In many species of Megachile, the female will position her eggs in a particular order within their nests. This is known as egg loading or oviposition sequencing. Egg loading can serve a number of purposes, including maximizing resource allocation and minimizing competition among developing larvae. In some cases, the female will place male eggs closer to the entrance of the nest and female eggs farther back. This results in males emerging first. This phenomenon is known as protandry and increases the chances of successful fertilization and reproduction.

Leafcutter bees are generally not aggressive and will only sting if provoked or threatened. These bees have a short lifespan, living for only a few weeks to a few months, depending on the species. During their brief lifetime, they focus on nest building, foraging for pollen and nectar, and laying eggs.

Crop Pollinators

Leafcutter bees are important pollinators for many crops and wildflowers. Farmers often utilize managed populations of alfalfa leafcutter bees (Megachile rotundata) to ensure optimal pollination and higher crop yields. The bees are provided with nesting materials such as cardboard tubes or paper straws, which are placed in or near alfalfa fields during the bloom period. The bees visit the flowers to collect pollen and nectar, which they use to provision their brood cells. This process of collecting and transferring pollen from flower to flower results in the fertilization of alfalfa plants, producing higher yields.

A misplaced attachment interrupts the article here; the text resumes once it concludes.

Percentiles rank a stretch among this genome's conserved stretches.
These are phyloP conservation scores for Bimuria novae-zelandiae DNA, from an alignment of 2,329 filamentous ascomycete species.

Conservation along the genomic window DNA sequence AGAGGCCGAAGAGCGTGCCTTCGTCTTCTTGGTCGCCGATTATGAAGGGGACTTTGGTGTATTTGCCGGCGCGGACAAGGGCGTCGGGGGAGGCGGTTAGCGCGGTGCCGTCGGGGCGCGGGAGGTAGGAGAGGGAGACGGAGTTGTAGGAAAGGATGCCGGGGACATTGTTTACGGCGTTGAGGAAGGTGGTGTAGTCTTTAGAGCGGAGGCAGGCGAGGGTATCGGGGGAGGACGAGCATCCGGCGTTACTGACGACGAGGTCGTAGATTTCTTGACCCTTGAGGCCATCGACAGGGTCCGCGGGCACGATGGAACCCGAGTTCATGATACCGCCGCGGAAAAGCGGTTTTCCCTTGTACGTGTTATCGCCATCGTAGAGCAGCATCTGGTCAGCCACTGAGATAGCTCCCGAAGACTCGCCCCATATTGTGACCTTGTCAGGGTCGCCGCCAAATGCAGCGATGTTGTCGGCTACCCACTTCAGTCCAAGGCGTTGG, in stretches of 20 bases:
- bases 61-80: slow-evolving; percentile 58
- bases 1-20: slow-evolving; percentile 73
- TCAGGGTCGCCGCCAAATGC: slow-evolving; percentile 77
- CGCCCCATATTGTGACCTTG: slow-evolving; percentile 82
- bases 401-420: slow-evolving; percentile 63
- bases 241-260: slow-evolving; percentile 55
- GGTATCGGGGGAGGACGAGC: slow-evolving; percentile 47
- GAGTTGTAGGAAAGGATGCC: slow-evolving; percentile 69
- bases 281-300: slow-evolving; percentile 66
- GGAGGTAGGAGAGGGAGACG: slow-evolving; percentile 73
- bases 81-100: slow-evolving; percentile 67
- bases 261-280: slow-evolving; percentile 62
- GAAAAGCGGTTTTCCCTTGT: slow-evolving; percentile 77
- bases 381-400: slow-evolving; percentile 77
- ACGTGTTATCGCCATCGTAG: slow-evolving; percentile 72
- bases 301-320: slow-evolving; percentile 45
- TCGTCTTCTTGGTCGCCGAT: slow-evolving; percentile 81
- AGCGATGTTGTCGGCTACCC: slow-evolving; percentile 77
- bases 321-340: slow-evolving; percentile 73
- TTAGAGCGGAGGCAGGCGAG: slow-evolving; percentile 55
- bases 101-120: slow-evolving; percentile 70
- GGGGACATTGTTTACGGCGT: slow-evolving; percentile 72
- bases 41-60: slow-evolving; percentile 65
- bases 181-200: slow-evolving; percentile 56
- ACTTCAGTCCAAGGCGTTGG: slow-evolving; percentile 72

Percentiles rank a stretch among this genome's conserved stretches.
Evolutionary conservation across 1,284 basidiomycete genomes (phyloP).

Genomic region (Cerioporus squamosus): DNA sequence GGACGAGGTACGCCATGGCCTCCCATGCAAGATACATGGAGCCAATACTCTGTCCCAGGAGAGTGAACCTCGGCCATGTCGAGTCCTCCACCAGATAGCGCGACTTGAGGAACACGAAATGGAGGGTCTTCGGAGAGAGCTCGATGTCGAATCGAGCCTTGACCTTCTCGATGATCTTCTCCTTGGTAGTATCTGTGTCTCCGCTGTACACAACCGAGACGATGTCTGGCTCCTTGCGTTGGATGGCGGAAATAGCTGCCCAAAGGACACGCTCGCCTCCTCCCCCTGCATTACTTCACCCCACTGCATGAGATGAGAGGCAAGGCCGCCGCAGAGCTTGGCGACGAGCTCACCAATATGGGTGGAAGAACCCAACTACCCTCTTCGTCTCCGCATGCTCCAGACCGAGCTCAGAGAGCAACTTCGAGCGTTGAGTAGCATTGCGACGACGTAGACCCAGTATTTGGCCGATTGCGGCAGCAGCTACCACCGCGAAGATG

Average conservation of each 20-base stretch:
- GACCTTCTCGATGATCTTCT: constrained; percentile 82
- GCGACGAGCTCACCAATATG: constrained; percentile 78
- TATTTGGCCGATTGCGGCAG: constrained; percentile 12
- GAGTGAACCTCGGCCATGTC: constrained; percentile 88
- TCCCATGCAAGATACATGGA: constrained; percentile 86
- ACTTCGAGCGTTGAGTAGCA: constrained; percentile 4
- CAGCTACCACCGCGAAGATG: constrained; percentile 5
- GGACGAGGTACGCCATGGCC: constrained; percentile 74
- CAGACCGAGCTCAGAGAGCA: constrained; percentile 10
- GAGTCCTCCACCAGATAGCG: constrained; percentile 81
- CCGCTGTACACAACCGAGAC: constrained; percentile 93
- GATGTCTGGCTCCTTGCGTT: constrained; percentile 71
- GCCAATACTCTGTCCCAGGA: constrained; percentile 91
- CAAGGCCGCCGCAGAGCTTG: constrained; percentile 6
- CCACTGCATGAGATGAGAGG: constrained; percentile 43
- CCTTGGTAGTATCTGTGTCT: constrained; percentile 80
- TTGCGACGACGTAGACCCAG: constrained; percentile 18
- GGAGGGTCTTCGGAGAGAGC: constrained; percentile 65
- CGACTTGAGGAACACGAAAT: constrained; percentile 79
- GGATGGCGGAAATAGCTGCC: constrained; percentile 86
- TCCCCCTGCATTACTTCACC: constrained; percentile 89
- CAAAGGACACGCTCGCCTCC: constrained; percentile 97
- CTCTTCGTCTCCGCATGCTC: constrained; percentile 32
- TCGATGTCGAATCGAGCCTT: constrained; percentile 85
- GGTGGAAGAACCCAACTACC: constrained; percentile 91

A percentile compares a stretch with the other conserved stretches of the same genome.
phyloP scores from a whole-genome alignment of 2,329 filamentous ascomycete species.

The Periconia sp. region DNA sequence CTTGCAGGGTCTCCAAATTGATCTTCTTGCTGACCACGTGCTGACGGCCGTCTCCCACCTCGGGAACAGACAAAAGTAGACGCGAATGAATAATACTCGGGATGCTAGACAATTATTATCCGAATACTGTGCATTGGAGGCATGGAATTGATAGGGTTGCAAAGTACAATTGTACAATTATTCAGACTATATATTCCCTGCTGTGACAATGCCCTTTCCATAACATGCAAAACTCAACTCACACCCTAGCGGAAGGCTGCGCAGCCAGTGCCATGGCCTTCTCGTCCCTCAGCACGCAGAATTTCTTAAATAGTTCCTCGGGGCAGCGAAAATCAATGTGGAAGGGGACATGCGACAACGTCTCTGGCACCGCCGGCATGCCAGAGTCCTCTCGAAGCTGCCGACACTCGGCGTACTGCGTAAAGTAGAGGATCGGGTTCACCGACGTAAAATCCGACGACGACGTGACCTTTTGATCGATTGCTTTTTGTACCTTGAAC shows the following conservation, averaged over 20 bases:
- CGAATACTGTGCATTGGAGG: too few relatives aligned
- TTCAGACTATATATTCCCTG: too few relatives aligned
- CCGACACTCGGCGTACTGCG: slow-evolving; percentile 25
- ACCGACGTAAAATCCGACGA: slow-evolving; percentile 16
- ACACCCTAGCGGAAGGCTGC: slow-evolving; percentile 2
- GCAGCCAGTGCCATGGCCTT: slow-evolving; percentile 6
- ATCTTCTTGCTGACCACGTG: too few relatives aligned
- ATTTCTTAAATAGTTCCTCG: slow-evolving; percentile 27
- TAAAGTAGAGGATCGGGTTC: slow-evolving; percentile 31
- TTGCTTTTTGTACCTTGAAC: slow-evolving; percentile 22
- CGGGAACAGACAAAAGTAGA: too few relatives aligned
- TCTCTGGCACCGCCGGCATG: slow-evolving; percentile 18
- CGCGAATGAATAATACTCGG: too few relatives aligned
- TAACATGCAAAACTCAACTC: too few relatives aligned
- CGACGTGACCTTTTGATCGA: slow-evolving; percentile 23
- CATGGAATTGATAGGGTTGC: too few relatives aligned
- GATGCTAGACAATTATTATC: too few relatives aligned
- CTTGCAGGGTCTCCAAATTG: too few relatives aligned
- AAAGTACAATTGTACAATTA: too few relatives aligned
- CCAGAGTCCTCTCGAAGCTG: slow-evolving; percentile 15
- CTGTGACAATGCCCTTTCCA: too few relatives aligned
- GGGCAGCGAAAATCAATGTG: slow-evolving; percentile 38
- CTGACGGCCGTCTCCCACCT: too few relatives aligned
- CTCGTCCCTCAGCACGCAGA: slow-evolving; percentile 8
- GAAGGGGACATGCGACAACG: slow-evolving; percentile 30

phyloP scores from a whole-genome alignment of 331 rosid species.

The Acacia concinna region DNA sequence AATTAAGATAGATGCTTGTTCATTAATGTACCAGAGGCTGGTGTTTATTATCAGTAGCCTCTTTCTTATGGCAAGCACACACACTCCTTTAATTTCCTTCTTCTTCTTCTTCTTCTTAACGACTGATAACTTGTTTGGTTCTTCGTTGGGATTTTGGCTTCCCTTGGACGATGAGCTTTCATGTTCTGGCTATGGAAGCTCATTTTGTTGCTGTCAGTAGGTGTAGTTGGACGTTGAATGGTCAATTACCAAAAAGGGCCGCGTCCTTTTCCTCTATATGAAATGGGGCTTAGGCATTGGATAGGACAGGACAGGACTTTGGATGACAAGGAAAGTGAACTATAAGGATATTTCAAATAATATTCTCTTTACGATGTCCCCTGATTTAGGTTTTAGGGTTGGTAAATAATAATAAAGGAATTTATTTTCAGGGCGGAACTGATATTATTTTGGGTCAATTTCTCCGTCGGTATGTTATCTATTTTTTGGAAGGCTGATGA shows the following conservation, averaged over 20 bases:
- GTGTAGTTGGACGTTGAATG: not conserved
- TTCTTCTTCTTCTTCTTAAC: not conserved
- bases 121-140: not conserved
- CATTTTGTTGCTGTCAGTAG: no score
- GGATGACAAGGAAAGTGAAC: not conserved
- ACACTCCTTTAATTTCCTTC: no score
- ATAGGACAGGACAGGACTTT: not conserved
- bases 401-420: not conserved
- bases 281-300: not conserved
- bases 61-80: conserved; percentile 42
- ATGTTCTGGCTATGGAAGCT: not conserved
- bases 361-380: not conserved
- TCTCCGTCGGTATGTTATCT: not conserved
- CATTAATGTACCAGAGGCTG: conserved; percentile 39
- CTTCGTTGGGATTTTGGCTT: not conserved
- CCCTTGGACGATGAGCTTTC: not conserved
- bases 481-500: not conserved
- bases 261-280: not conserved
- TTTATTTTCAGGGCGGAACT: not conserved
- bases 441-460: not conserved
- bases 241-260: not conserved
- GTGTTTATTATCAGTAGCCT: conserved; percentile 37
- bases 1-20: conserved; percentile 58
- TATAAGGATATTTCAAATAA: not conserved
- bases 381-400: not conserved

When it was introduced in North America (1940s), pollination by the alfalfa leafcutting bee increased U.S. alfalfa production by 200%! Because alfalfa leafcutter bees are active during a specific time window each year, their use as pollinators is carefully timed and managed by farmers to ensure optimal pollination and crop success. Megachile bees, particularly the alfalfa leafcutter bee (Megachile rotundata), are commonly sold to farmers for crop pollination.

A solitary leaf cutter bee, taking a cut leaf into the garden insect hotel. The "hotel" Is a series of hollow bamboo or similar designed to lure the bees to the field.

Leafcutter bees are provided with nesting materials which are placed in or near alfalfa fields during the bloom period.

©Anthony King Nature/Shutterstock.com

Because Megachile bees are solitary and nest in individual cavities, this makes them ideal for alfalfa pollination, as they can be easily managed and transported to the fields. Farmers can purchase Megachile bees as cocoons or as pre-emerged adults, which are then released into the fields during the alfalfa bloom. Once the bees have pollinated the crops, they can be collected and their cocoons can be stored for the following season. The use of Megachile bees for crop pollination has become increasingly popular in recent years, as concerns over the decline of honeybee populations and their susceptibility to certain pesticides have led to a need for alternative pollinators.